Asia-Pacific head of aviation said Asia would open to travel as the recent tightening of borders is only a “temporary speed bump” on the road to recovery.
In an exclusive interview with Al Jazeera, International Air Transport Association (IATA) Vice President for Asia-Pacific Philip Goh said he was optimistic about the resumption of travel in Asia in 2022 despite the region’s strict travel restrictions in response to the Omicron variant.
“People miss travel, and they want to travel. You cannot substitute a hug, a handshake with a virtual zoom call,” Goh said.
Goh also predicted that the governments in Asia that closed doors to international travel to control COVID-19 would ultimately reopen.
“We are optimistic that plans to restart international travel will resume when more is learned about Omicron,” Goh said.
Japan, South Korea, Singapore, Malaysia, Indonesia, and Thailand have reintroduced strict travel curbs, while mainland China, Hong Kong, and New Zealand have doubled down on existing ultra-strict border controls.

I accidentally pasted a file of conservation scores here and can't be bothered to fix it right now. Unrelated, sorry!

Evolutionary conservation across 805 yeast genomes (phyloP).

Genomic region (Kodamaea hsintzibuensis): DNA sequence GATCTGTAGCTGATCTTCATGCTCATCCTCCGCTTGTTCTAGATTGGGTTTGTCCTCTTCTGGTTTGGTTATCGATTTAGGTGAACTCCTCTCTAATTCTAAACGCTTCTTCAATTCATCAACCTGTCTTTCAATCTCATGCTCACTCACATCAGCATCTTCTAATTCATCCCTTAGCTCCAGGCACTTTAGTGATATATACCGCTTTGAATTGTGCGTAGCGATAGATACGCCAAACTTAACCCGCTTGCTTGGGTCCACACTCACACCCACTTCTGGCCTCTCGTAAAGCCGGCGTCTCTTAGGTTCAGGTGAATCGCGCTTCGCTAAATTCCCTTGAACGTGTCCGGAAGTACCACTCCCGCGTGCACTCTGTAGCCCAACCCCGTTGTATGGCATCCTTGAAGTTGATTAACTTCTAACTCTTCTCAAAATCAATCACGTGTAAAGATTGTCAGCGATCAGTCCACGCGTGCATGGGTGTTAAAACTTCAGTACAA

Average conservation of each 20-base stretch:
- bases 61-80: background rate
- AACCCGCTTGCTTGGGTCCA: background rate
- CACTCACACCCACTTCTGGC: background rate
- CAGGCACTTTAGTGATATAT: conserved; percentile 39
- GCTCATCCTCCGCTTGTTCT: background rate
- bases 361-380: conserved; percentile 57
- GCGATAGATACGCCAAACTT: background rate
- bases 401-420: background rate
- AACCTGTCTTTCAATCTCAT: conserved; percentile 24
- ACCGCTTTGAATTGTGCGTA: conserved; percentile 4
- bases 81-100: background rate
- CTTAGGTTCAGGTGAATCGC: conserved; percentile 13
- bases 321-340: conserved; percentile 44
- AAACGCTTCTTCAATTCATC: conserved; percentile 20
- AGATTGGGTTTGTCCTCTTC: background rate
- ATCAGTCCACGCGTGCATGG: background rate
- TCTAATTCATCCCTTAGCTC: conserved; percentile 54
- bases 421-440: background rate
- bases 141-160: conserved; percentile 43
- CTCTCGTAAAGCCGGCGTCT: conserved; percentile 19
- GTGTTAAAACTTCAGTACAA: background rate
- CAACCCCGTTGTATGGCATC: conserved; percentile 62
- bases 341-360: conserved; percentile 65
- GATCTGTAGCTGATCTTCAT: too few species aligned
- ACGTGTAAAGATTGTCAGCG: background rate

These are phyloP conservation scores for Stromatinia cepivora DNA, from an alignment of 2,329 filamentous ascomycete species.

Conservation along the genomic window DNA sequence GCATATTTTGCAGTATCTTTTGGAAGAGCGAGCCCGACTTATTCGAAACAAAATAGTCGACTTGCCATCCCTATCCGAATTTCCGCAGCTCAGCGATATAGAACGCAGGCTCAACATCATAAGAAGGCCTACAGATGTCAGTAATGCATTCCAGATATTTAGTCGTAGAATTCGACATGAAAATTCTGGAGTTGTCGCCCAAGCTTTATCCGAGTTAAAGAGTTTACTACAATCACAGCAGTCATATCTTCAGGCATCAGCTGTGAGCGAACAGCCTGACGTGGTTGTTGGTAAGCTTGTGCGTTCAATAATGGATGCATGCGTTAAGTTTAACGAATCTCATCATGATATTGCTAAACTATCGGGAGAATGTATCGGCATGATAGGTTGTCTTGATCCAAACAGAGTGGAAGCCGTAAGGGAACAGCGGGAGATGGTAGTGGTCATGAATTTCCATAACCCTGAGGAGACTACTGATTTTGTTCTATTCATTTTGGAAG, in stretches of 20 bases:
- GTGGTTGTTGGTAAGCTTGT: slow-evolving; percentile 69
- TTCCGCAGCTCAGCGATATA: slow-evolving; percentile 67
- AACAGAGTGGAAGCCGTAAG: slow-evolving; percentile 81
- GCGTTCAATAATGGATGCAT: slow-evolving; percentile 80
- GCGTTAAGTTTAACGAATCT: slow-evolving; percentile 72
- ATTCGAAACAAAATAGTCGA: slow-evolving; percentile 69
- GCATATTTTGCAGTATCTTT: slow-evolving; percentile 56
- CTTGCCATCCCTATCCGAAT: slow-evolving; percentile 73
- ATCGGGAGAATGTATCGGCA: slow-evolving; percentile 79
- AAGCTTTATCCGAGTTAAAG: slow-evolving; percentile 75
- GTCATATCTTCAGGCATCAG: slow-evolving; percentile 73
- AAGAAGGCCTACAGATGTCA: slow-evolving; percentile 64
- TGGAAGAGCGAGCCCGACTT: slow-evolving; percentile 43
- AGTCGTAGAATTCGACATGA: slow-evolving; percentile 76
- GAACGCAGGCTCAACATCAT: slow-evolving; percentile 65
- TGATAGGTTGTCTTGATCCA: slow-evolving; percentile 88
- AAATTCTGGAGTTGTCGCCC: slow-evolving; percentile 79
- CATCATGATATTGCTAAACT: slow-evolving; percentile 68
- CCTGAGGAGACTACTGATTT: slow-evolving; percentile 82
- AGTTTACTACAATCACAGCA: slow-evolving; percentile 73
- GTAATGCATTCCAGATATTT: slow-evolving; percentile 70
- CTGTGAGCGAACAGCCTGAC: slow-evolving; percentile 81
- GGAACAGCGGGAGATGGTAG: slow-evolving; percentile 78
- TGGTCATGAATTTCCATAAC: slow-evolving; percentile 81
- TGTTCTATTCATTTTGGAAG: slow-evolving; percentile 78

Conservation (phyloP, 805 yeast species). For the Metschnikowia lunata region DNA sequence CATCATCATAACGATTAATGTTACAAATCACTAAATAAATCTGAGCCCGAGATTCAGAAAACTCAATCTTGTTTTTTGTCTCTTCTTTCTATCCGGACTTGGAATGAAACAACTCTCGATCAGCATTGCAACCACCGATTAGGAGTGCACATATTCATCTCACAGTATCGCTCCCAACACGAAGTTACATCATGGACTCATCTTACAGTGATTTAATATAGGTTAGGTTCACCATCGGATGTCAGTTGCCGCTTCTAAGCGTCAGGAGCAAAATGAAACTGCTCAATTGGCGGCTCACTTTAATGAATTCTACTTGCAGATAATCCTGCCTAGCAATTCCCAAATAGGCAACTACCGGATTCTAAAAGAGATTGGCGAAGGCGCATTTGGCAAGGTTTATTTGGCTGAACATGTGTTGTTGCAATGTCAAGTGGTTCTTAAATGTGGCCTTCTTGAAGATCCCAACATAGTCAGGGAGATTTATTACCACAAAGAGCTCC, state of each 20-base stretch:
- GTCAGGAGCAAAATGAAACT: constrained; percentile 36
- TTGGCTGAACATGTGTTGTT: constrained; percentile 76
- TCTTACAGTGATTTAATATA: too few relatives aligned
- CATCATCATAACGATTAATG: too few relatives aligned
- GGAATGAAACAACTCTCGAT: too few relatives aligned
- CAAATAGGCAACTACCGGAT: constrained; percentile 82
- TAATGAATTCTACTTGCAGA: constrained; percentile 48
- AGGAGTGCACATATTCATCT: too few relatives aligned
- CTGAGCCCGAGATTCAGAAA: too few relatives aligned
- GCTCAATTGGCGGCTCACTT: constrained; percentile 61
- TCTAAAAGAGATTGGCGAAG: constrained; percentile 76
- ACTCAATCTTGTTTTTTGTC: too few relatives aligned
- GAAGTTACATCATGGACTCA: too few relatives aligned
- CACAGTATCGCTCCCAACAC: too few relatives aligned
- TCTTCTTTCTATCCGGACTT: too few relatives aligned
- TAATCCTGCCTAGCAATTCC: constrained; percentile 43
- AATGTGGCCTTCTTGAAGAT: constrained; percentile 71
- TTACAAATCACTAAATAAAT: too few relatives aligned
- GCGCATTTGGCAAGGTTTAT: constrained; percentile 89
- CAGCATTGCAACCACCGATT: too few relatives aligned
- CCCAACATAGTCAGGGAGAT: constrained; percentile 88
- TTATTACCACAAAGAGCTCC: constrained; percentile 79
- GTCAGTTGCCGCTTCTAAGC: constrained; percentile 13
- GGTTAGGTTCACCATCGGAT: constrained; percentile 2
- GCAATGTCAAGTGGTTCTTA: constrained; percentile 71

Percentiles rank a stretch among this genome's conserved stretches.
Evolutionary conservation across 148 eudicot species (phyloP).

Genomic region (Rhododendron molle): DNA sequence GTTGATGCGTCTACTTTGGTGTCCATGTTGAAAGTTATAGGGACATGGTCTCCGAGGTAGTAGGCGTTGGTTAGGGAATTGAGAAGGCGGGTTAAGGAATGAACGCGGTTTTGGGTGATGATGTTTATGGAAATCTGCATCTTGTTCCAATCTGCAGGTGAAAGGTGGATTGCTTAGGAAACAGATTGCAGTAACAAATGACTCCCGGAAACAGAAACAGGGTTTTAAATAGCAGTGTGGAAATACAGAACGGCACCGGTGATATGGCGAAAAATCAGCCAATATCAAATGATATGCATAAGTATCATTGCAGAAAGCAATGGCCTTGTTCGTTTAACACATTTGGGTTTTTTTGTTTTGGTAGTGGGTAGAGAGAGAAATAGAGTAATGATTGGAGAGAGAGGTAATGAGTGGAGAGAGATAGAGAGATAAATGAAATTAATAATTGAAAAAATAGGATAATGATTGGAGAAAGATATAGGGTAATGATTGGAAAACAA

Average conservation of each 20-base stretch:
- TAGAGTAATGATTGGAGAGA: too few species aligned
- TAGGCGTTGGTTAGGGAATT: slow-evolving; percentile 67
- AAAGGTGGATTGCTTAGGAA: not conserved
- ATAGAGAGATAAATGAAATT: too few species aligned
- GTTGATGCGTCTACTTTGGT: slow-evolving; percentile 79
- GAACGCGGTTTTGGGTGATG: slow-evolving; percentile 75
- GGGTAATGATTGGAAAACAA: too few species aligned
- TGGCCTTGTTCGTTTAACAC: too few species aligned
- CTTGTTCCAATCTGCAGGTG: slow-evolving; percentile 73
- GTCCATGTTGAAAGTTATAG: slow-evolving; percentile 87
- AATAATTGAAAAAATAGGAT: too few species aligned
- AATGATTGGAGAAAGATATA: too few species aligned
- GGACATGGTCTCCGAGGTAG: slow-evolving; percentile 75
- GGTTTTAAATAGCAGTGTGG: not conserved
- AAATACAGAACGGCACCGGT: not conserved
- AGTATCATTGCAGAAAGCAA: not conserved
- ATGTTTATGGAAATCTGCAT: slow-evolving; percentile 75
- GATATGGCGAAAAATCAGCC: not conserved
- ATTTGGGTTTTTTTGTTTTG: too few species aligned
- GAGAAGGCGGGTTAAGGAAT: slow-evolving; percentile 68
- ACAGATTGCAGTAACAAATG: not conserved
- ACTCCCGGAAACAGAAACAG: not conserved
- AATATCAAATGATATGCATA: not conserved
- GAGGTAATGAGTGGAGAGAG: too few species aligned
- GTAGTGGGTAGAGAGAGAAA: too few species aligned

Earlier this month, IATA Director General Willie Walsh criticized governments for introducing travel bans in response to Omicron and “putting at risk the global connectivity it has taken so long to rebuild”.
Goh said there was a need for a more balanced discussion about the costs of fighting COVID-19.
“That’s why we need governments to look at reopening borders, allowing the free flow of air travel without quarantine by treating COVID-19 as an endemic disease and managing it through testing and vaccination,” Goh added.
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